T-Mobile USA is putting resources from its competitor to good use.
The Bellevue, Wash. company, the fourth largest wireless carrier in the U.S., announced plans to build a new $4 billion Long-Term Evolution (LTE) wireless network. The cost is the same as the breakup fee that AT&T (NYSE: T) was required to pay its parent, Deutsche Telekom , following a failed $39 billion merger deal.
A new network will give T-Mobile customers higher data speeds. The plan calls for installation of 37,000 cell sites and repurposing the use of wireless spectrum. T-Mobile received $1 billion of spectrum from AT&T along with $3 billion in cash.
We want to be known for delivering the best value in wireless because of the advanced technology we deliver at an affordable price, Philipp Humm, CEO of T-Mobile USA said in statement. Over the next two years, we're prioritizing and investing in initiatives designed to get T-Mobile back to growth in the years ahead - beginning with the transformation of our network.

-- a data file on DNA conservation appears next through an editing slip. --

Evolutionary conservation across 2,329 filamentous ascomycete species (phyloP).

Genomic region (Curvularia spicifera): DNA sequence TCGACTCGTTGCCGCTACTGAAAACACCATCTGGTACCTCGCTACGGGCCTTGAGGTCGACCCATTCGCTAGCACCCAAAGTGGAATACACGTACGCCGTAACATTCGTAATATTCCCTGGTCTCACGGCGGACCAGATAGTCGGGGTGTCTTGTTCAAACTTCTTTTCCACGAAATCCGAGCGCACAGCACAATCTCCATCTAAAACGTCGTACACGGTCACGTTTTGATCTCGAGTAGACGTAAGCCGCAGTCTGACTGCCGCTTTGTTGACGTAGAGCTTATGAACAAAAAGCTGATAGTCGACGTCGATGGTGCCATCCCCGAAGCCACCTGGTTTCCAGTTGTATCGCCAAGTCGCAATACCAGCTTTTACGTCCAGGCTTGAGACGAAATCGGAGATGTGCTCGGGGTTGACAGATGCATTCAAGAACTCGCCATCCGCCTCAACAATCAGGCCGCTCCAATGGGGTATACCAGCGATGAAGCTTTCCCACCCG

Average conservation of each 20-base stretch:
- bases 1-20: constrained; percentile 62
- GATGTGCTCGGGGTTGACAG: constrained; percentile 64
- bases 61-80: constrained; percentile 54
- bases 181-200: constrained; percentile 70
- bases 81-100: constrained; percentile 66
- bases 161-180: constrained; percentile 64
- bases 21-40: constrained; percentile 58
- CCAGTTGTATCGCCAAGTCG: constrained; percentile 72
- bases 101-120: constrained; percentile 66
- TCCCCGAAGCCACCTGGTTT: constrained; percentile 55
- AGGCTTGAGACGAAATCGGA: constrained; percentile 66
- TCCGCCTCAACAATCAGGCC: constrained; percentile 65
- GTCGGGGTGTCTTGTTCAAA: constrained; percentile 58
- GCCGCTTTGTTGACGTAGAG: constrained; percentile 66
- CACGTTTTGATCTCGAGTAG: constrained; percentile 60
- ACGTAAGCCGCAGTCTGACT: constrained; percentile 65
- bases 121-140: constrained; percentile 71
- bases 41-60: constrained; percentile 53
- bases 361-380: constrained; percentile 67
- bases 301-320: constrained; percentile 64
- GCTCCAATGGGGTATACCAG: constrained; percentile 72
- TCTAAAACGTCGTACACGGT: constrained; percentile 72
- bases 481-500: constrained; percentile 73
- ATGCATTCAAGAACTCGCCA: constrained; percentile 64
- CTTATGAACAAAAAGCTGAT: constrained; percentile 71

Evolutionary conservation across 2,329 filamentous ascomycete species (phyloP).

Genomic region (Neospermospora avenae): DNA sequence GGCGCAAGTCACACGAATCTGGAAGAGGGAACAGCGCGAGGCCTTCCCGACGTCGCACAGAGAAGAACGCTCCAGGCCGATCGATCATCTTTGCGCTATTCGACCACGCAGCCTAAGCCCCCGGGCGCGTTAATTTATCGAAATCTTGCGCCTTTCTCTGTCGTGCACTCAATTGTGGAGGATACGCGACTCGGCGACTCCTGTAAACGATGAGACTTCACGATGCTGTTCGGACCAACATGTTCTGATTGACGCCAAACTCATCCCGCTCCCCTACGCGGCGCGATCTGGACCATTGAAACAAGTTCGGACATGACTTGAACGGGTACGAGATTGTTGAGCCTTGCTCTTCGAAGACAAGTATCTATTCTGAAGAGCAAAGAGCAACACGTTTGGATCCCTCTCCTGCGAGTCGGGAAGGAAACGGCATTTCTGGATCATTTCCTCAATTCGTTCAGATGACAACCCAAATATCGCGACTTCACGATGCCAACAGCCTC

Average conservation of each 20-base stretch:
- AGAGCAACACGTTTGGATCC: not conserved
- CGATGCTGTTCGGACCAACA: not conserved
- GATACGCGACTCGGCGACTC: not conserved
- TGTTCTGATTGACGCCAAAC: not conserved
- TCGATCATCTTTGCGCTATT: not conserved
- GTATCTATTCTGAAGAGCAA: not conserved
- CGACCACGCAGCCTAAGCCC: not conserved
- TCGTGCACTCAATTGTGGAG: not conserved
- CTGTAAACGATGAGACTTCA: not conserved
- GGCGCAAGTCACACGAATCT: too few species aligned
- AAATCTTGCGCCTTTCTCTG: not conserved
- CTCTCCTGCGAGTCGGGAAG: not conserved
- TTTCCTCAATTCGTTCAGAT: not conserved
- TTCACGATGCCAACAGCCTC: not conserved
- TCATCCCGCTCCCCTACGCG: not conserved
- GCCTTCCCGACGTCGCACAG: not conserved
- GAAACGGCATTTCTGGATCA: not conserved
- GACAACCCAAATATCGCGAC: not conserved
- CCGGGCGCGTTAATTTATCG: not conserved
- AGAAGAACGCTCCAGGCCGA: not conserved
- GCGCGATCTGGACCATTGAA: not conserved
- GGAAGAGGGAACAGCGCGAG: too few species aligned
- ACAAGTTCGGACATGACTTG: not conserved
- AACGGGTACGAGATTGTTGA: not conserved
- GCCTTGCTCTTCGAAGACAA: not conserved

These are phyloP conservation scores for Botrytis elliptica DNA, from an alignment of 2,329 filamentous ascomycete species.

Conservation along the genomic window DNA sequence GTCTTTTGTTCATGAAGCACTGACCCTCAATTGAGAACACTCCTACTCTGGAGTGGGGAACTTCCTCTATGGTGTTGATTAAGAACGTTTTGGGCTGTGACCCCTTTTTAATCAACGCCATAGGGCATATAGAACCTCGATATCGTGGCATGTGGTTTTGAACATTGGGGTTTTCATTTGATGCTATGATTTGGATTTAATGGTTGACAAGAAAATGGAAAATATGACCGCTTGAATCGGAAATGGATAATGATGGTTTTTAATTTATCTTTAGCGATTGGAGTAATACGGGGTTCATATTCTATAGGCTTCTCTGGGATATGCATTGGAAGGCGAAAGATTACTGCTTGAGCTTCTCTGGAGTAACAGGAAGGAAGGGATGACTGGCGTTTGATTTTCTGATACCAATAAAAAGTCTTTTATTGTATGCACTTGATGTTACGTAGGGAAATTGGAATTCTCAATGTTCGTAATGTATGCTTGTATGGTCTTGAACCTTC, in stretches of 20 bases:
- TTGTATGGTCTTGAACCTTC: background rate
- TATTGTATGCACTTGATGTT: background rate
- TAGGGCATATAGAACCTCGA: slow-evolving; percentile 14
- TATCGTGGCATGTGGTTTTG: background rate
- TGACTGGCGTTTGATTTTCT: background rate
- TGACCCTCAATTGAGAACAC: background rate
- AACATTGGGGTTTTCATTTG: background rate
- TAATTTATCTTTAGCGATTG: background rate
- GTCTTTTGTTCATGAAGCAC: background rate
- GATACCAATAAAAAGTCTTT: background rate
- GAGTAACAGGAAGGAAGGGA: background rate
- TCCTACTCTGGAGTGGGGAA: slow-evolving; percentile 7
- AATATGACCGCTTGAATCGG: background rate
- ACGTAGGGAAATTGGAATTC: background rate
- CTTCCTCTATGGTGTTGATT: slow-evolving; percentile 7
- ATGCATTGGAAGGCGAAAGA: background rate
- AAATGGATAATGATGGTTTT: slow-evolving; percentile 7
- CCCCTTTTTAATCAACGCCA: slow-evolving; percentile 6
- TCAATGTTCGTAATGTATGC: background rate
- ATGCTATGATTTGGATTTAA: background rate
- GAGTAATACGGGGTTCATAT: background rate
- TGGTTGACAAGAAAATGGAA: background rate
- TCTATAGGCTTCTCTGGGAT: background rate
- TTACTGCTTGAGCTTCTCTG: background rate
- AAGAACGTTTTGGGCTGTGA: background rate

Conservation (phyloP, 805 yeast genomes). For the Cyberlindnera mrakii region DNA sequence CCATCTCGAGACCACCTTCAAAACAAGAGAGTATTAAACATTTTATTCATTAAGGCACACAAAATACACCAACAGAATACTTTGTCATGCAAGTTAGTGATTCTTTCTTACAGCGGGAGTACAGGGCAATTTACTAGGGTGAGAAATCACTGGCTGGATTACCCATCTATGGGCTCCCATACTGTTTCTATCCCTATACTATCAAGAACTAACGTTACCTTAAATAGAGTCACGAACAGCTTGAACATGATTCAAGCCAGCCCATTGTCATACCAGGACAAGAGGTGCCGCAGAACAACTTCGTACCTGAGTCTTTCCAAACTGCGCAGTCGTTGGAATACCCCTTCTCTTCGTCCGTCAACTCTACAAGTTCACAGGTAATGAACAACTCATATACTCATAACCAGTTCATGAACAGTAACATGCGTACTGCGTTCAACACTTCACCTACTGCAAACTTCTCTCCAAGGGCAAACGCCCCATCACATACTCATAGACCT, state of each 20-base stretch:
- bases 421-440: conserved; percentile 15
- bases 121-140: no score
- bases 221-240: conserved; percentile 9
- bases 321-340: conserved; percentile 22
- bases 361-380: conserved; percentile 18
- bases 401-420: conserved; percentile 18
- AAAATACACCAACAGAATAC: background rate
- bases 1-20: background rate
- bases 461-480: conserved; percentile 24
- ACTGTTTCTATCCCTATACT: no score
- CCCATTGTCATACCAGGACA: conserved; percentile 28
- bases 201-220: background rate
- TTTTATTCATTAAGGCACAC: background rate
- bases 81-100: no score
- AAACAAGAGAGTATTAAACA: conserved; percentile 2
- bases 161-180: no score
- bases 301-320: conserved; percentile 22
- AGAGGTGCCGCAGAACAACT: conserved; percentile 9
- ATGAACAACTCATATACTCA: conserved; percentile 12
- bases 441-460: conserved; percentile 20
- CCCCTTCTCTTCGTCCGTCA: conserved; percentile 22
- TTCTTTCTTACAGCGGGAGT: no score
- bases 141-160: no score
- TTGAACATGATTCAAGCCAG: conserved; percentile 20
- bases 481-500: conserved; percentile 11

T-Mobile expects LTE to be available to the vast majority of the top 50 markets in the U.S. by 2014. It didn't give exact figures.
The late entry into LTE comes as T-Mobile announced Thursday it shed 526,000 subscribers in the fourth quarter, including 802,000 net losses on contract-based plans, which generate larger revenue. The fallout was attributed to the provider's failure to carry Apple's iPhone. Sprint Nextel, which competes with T-Mobile for price-conscious customers, began selling the iPhone in October.
AT&T and Verizon Wireless have already rolled out LTE, while Sprint announced recently its intentions for a rollout.
American Depositary Receipts of Deutsche Telekom fell 35 cents to $11.60 Thursday afternoon.